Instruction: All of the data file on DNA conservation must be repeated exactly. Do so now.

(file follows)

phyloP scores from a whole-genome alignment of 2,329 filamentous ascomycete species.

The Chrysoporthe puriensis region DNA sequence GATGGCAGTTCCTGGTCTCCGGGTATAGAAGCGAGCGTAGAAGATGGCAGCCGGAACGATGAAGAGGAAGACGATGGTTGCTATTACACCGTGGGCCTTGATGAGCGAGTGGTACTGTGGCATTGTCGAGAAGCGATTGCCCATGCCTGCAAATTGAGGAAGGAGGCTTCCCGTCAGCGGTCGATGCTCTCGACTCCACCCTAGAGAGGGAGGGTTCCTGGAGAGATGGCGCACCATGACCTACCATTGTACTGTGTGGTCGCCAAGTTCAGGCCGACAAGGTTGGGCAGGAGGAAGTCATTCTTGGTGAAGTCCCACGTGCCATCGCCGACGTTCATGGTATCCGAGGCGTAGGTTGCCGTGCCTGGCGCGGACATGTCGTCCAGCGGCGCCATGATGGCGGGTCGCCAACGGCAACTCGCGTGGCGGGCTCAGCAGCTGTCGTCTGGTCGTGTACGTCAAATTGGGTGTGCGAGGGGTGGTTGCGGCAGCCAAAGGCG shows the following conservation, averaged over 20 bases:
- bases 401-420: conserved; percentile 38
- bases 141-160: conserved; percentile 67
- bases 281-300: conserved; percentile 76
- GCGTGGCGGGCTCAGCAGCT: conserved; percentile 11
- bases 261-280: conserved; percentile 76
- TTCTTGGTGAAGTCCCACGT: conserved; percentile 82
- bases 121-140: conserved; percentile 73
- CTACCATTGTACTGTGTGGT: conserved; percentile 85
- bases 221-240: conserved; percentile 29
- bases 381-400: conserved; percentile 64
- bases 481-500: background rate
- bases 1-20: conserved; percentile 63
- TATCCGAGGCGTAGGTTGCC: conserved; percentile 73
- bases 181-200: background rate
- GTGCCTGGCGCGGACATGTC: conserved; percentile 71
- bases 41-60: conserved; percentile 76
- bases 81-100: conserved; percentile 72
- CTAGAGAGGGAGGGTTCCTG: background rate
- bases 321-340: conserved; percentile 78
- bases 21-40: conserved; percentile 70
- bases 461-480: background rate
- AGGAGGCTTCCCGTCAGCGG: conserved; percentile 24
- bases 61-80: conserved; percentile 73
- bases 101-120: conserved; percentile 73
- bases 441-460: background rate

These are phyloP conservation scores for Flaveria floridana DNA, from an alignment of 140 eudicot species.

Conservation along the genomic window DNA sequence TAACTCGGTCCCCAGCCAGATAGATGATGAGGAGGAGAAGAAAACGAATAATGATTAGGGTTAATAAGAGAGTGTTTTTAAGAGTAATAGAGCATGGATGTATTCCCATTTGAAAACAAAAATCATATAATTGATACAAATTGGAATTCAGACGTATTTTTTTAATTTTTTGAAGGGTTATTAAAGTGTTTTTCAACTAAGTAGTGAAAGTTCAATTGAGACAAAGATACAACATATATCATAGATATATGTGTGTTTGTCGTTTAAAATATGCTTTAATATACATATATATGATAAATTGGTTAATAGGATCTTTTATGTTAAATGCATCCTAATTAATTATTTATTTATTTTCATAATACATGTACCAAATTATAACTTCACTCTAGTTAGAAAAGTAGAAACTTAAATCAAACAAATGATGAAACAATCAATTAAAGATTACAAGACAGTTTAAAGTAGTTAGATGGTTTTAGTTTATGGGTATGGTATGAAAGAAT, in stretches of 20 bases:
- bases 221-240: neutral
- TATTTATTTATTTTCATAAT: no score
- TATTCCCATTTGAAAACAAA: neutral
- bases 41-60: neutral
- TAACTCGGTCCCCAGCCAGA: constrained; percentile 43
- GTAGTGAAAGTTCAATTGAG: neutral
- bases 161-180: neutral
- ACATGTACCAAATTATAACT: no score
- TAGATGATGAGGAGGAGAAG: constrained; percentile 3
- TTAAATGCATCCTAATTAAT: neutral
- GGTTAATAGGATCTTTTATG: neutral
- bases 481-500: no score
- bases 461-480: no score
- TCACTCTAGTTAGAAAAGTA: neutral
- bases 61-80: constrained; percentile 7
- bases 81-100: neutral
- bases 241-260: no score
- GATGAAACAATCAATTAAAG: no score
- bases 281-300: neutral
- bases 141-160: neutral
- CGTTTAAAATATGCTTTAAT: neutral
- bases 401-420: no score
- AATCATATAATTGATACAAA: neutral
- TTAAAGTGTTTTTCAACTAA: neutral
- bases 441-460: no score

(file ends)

phyloP scores from a whole-genome alignment of 2,329 filamentous ascomycete species.

The Chrysoporthe puriensis region DNA sequence GATGGCAGTTCCTGGTCTCCGGGTATAGAAGCGAGCGTAGAAGATGGCAGCCGGAACGATGAAGAGGAAGACGATGGTTGCTATTACACCGTGGGCCTTGATGAGCGAGTGGTACTGTGGCATTGTCGAGAAGCGATTGCCCATGCCTGCAAATTGAGGAAGGAGGCTTCCCGTCAGCGGTCGATGCTCTCGACTCCACCCTAGAGAGGGAGGGTTCCTGGAGAGATGGCGCACCATGACCTACCATTGTACTGTGTGGTCGCCAAGTTCAGGCCGACAAGGTTGGGCAGGAGGAAGTCATTCTTGGTGAAGTCCCACGTGCCATCGCCGACGTTCATGGTATCCGAGGCGTAGGTTGCCGTGCCTGGCGCGGACATGTCGTCCAGCGGCGCCATGATGGCGGGTCGCCAACGGCAACTCGCGTGGCGGGCTCAGCAGCTGTCGTCTGGTCGTGTACGTCAAATTGGGTGTGCGAGGGGTGGTTGCGGCAGCCAAAGGCG shows the following conservation, averaged over 20 bases:
- bases 401-420: conserved; percentile 38
- bases 141-160: conserved; percentile 67
- bases 281-300: conserved; percentile 76
- GCGTGGCGGGCTCAGCAGCT: conserved; percentile 11
- bases 261-280: conserved; percentile 76
- TTCTTGGTGAAGTCCCACGT: conserved; percentile 82
- bases 121-140: conserved; percentile 73
- CTACCATTGTACTGTGTGGT: conserved; percentile 85
- bases 221-240: conserved; percentile 29
- bases 381-400: conserved; percentile 64
- bases 481-500: background rate
- bases 1-20: conserved; percentile 63
- TATCCGAGGCGTAGGTTGCC: conserved; percentile 73
- bases 181-200: background rate
- GTGCCTGGCGCGGACATGTC: conserved; percentile 71
- bases 41-60: conserved; percentile 76
- bases 81-100: conserved; percentile 72
- CTAGAGAGGGAGGGTTCCTG: background rate
- bases 321-340: conserved; percentile 78
- bases 21-40: conserved; percentile 70
- bases 461-480: background rate
- AGGAGGCTTCCCGTCAGCGG: conserved; percentile 24
- bases 61-80: conserved; percentile 73
- bases 101-120: conserved; percentile 73
- bases 441-460: background rate

These are phyloP conservation scores for Flaveria floridana DNA, from an alignment of 140 eudicot species.

Conservation along the genomic window DNA sequence TAACTCGGTCCCCAGCCAGATAGATGATGAGGAGGAGAAGAAAACGAATAATGATTAGGGTTAATAAGAGAGTGTTTTTAAGAGTAATAGAGCATGGATGTATTCCCATTTGAAAACAAAAATCATATAATTGATACAAATTGGAATTCAGACGTATTTTTTTAATTTTTTGAAGGGTTATTAAAGTGTTTTTCAACTAAGTAGTGAAAGTTCAATTGAGACAAAGATACAACATATATCATAGATATATGTGTGTTTGTCGTTTAAAATATGCTTTAATATACATATATATGATAAATTGGTTAATAGGATCTTTTATGTTAAATGCATCCTAATTAATTATTTATTTATTTTCATAATACATGTACCAAATTATAACTTCACTCTAGTTAGAAAAGTAGAAACTTAAATCAAACAAATGATGAAACAATCAATTAAAGATTACAAGACAGTTTAAAGTAGTTAGATGGTTTTAGTTTATGGGTATGGTATGAAAGAAT, in stretches of 20 bases:
- bases 221-240: neutral
- TATTTATTTATTTTCATAAT: no score
- TATTCCCATTTGAAAACAAA: neutral
- bases 41-60: neutral
- TAACTCGGTCCCCAGCCAGA: constrained; percentile 43
- GTAGTGAAAGTTCAATTGAG: neutral
- bases 161-180: neutral
- ACATGTACCAAATTATAACT: no score
- TAGATGATGAGGAGGAGAAG: constrained; percentile 3
- TTAAATGCATCCTAATTAAT: neutral
- GGTTAATAGGATCTTTTATG: neutral
- bases 481-500: no score
- bases 461-480: no score
- TCACTCTAGTTAGAAAAGTA: neutral
- bases 61-80: constrained; percentile 7
- bases 81-100: neutral
- bases 241-260: no score
- GATGAAACAATCAATTAAAG: no score
- bases 281-300: neutral
- bases 141-160: neutral
- CGTTTAAAATATGCTTTAAT: neutral
- bases 401-420: no score
- AATCATATAATTGATACAAA: neutral
- TTAAAGTGTTTTTCAACTAA: neutral
- bases 441-460: no score